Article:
drift card

Releases took place between September 2004 and August 2005. Each releases was completed within two hours of high-tide to ensure the cards were pulled out into the open ocean. The biodegradable wooden drift cards (see photo above) are designed to float on the water surface and be carried by the ocean currents, behaving much as seeds or plant fragments would. The cards, made of lightweight plywood and painted with non-toxic paint, are only designed to persist for a few months in the harsh conditions of the ocean. But in that short time, they have the potential of revealing a wealth of information.

Releases were done with the generous collaboration of the Washington Department of Fish & Wildlife, the U.S. Fish & Wildlife Service - Arcata Office, and the Golden Gate National Recreation Area.


Have you found a drift card?

In addition to our study, there are now two additional drift card studies being conducted in Puget Sound, Washington and in the San Francisco Bay area, looking at localized drift patterns. Even though our last release was in 2005, there's still a chance you'll find a card... if you do, please pick it up and contact us with the card number (#20409, for example); when and where you found the card; your contact information (in case we have a follow up question or can't understand your message for some reason)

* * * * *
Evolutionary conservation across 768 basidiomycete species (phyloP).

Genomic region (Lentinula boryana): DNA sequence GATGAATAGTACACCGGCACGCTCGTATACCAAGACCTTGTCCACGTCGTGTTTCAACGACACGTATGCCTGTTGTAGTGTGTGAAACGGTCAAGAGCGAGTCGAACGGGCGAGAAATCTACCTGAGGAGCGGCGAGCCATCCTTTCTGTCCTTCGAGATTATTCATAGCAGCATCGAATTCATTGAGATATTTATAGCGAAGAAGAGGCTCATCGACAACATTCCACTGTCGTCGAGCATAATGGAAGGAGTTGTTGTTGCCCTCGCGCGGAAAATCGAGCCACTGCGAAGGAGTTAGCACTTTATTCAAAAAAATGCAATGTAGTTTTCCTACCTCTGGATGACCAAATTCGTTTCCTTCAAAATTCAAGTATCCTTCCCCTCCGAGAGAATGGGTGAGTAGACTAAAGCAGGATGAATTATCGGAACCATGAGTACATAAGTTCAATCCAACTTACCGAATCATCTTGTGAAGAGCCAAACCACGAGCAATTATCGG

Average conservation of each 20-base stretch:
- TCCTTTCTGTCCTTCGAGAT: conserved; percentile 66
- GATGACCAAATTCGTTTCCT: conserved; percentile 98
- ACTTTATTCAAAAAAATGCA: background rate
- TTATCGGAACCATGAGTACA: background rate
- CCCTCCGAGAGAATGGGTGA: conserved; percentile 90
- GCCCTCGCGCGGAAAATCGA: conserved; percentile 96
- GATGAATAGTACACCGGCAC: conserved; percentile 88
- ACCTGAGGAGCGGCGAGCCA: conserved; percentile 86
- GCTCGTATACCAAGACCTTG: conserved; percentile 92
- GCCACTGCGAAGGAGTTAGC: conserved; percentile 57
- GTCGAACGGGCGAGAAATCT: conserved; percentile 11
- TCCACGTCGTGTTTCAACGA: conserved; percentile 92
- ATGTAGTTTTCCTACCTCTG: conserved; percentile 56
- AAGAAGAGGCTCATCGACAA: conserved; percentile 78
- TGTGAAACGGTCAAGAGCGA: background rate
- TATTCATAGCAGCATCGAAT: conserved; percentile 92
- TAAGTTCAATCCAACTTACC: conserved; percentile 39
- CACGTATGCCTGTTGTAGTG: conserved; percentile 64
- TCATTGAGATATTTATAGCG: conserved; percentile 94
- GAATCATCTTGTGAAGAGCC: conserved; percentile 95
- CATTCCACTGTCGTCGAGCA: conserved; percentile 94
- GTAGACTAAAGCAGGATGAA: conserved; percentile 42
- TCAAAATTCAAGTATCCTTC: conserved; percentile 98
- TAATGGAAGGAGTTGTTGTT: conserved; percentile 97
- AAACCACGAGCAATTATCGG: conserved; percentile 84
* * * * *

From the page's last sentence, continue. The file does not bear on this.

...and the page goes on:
Frequently asked questions (pdf format)

Contact us at:

Phone: (503) 725-2937 or Email:

Drift Card Recovery Maps

To see better detail in any of the three maps below, just right click and select 'View Image'.


Willapa Bay

Humboldt Bay San Francisco Bay



Spartina alterniflora
S. alterniflora ligule

Above: Spartina alterniflora (Smooth Cordgrass)

Photo by Unknown, USDA-NRCS PLANTS Database.

Above: Hairy ligule of S. alterniflora

Photo by C. Cornu, 2003.

Spartina anglica
Spartina anglica

Above: S. anglica (English cordgrass)

Photo by NZ West Coast Regional Council.

Above: S. anglica (English cordgrass)

Photo by M. Pfauth.

aerial view of Cox Isld.
Spartina patens